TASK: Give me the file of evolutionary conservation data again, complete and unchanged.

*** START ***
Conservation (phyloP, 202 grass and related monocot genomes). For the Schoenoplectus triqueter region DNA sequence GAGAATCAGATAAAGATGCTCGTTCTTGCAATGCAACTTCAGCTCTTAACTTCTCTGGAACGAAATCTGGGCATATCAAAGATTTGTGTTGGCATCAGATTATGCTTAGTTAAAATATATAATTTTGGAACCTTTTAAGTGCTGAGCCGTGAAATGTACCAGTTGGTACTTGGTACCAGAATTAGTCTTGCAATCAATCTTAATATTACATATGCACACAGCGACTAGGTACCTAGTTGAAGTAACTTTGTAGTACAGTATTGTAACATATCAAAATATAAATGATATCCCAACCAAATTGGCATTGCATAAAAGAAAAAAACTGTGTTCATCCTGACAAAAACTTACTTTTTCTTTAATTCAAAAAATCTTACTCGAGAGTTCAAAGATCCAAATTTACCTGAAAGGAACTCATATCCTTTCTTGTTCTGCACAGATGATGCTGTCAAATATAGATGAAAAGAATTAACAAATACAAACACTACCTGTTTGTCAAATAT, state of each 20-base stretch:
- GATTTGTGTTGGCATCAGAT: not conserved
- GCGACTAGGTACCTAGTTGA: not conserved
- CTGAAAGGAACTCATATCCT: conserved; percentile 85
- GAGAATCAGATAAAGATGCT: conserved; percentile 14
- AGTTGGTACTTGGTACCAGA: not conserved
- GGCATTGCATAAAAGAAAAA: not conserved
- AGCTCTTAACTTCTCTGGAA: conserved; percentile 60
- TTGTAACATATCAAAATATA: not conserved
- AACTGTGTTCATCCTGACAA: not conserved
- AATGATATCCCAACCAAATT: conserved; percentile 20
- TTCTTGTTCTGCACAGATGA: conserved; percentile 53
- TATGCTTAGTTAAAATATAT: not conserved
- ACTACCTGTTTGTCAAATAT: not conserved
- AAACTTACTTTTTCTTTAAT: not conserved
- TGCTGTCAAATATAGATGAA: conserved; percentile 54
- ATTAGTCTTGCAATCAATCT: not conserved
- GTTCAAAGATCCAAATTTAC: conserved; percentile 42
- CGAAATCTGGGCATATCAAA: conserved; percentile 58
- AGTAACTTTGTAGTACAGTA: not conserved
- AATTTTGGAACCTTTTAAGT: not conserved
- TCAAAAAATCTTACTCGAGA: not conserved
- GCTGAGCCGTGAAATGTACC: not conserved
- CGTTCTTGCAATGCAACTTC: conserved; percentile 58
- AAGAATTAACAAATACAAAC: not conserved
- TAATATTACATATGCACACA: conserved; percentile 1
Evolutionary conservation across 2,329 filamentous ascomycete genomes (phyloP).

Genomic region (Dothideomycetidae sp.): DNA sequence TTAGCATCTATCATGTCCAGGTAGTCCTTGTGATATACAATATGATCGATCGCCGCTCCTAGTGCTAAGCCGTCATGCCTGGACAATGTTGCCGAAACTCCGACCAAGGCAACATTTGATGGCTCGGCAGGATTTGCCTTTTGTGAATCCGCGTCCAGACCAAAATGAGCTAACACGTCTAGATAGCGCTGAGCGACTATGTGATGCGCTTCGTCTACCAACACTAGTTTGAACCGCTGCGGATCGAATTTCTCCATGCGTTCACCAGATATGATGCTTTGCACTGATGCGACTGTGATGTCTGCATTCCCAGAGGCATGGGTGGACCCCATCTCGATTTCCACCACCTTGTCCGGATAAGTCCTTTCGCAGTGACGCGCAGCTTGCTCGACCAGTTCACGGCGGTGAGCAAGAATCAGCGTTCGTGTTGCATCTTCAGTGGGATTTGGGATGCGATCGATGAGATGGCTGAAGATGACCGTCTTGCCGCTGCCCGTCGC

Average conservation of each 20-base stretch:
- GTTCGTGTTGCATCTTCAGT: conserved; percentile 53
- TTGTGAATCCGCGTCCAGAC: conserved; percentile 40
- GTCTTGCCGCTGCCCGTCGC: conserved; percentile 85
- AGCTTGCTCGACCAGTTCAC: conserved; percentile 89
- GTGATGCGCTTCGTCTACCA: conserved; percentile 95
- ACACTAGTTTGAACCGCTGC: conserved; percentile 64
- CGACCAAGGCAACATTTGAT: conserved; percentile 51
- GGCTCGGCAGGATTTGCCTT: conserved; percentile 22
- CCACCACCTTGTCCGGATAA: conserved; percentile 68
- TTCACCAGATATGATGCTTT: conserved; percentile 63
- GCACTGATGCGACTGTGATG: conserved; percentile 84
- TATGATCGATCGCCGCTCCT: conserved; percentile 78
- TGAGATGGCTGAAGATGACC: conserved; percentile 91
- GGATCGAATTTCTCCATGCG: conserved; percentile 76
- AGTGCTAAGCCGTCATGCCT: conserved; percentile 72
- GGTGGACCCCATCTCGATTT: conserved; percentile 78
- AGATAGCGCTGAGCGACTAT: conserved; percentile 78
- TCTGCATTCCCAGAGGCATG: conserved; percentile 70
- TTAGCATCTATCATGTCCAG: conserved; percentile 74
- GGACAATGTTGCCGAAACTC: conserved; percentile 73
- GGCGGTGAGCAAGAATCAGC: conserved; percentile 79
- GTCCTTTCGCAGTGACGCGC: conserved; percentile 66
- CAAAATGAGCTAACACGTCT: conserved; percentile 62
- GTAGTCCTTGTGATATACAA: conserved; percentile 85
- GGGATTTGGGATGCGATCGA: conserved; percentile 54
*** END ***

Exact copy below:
Conservation (phyloP, 202 grass and related monocot genomes). For the Schoenoplectus triqueter region DNA sequence GAGAATCAGATAAAGATGCTCGTTCTTGCAATGCAACTTCAGCTCTTAACTTCTCTGGAACGAAATCTGGGCATATCAAAGATTTGTGTTGGCATCAGATTATGCTTAGTTAAAATATATAATTTTGGAACCTTTTAAGTGCTGAGCCGTGAAATGTACCAGTTGGTACTTGGTACCAGAATTAGTCTTGCAATCAATCTTAATATTACATATGCACACAGCGACTAGGTACCTAGTTGAAGTAACTTTGTAGTACAGTATTGTAACATATCAAAATATAAATGATATCCCAACCAAATTGGCATTGCATAAAAGAAAAAAACTGTGTTCATCCTGACAAAAACTTACTTTTTCTTTAATTCAAAAAATCTTACTCGAGAGTTCAAAGATCCAAATTTACCTGAAAGGAACTCATATCCTTTCTTGTTCTGCACAGATGATGCTGTCAAATATAGATGAAAAGAATTAACAAATACAAACACTACCTGTTTGTCAAATAT, state of each 20-base stretch:
- GATTTGTGTTGGCATCAGAT: not conserved
- GCGACTAGGTACCTAGTTGA: not conserved
- CTGAAAGGAACTCATATCCT: conserved; percentile 85
- GAGAATCAGATAAAGATGCT: conserved; percentile 14
- AGTTGGTACTTGGTACCAGA: not conserved
- GGCATTGCATAAAAGAAAAA: not conserved
- AGCTCTTAACTTCTCTGGAA: conserved; percentile 60
- TTGTAACATATCAAAATATA: not conserved
- AACTGTGTTCATCCTGACAA: not conserved
- AATGATATCCCAACCAAATT: conserved; percentile 20
- TTCTTGTTCTGCACAGATGA: conserved; percentile 53
- TATGCTTAGTTAAAATATAT: not conserved
- ACTACCTGTTTGTCAAATAT: not conserved
- AAACTTACTTTTTCTTTAAT: not conserved
- TGCTGTCAAATATAGATGAA: conserved; percentile 54
- ATTAGTCTTGCAATCAATCT: not conserved
- GTTCAAAGATCCAAATTTAC: conserved; percentile 42
- CGAAATCTGGGCATATCAAA: conserved; percentile 58
- AGTAACTTTGTAGTACAGTA: not conserved
- AATTTTGGAACCTTTTAAGT: not conserved
- TCAAAAAATCTTACTCGAGA: not conserved
- GCTGAGCCGTGAAATGTACC: not conserved
- CGTTCTTGCAATGCAACTTC: conserved; percentile 58
- AAGAATTAACAAATACAAAC: not conserved
- TAATATTACATATGCACACA: conserved; percentile 1
Evolutionary conservation across 2,329 filamentous ascomycete genomes (phyloP).

Genomic region (Dothideomycetidae sp.): DNA sequence TTAGCATCTATCATGTCCAGGTAGTCCTTGTGATATACAATATGATCGATCGCCGCTCCTAGTGCTAAGCCGTCATGCCTGGACAATGTTGCCGAAACTCCGACCAAGGCAACATTTGATGGCTCGGCAGGATTTGCCTTTTGTGAATCCGCGTCCAGACCAAAATGAGCTAACACGTCTAGATAGCGCTGAGCGACTATGTGATGCGCTTCGTCTACCAACACTAGTTTGAACCGCTGCGGATCGAATTTCTCCATGCGTTCACCAGATATGATGCTTTGCACTGATGCGACTGTGATGTCTGCATTCCCAGAGGCATGGGTGGACCCCATCTCGATTTCCACCACCTTGTCCGGATAAGTCCTTTCGCAGTGACGCGCAGCTTGCTCGACCAGTTCACGGCGGTGAGCAAGAATCAGCGTTCGTGTTGCATCTTCAGTGGGATTTGGGATGCGATCGATGAGATGGCTGAAGATGACCGTCTTGCCGCTGCCCGTCGC

Average conservation of each 20-base stretch:
- GTTCGTGTTGCATCTTCAGT: conserved; percentile 53
- TTGTGAATCCGCGTCCAGAC: conserved; percentile 40
- GTCTTGCCGCTGCCCGTCGC: conserved; percentile 85
- AGCTTGCTCGACCAGTTCAC: conserved; percentile 89
- GTGATGCGCTTCGTCTACCA: conserved; percentile 95
- ACACTAGTTTGAACCGCTGC: conserved; percentile 64
- CGACCAAGGCAACATTTGAT: conserved; percentile 51
- GGCTCGGCAGGATTTGCCTT: conserved; percentile 22
- CCACCACCTTGTCCGGATAA: conserved; percentile 68
- TTCACCAGATATGATGCTTT: conserved; percentile 63
- GCACTGATGCGACTGTGATG: conserved; percentile 84
- TATGATCGATCGCCGCTCCT: conserved; percentile 78
- TGAGATGGCTGAAGATGACC: conserved; percentile 91
- GGATCGAATTTCTCCATGCG: conserved; percentile 76
- AGTGCTAAGCCGTCATGCCT: conserved; percentile 72
- GGTGGACCCCATCTCGATTT: conserved; percentile 78
- AGATAGCGCTGAGCGACTAT: conserved; percentile 78
- TCTGCATTCCCAGAGGCATG: conserved; percentile 70
- TTAGCATCTATCATGTCCAG: conserved; percentile 74
- GGACAATGTTGCCGAAACTC: conserved; percentile 73
- GGCGGTGAGCAAGAATCAGC: conserved; percentile 79
- GTCCTTTCGCAGTGACGCGC: conserved; percentile 66
- CAAAATGAGCTAACACGTCT: conserved; percentile 62
- GTAGTCCTTGTGATATACAA: conserved; percentile 85
- GGGATTTGGGATGCGATCGA: conserved; percentile 54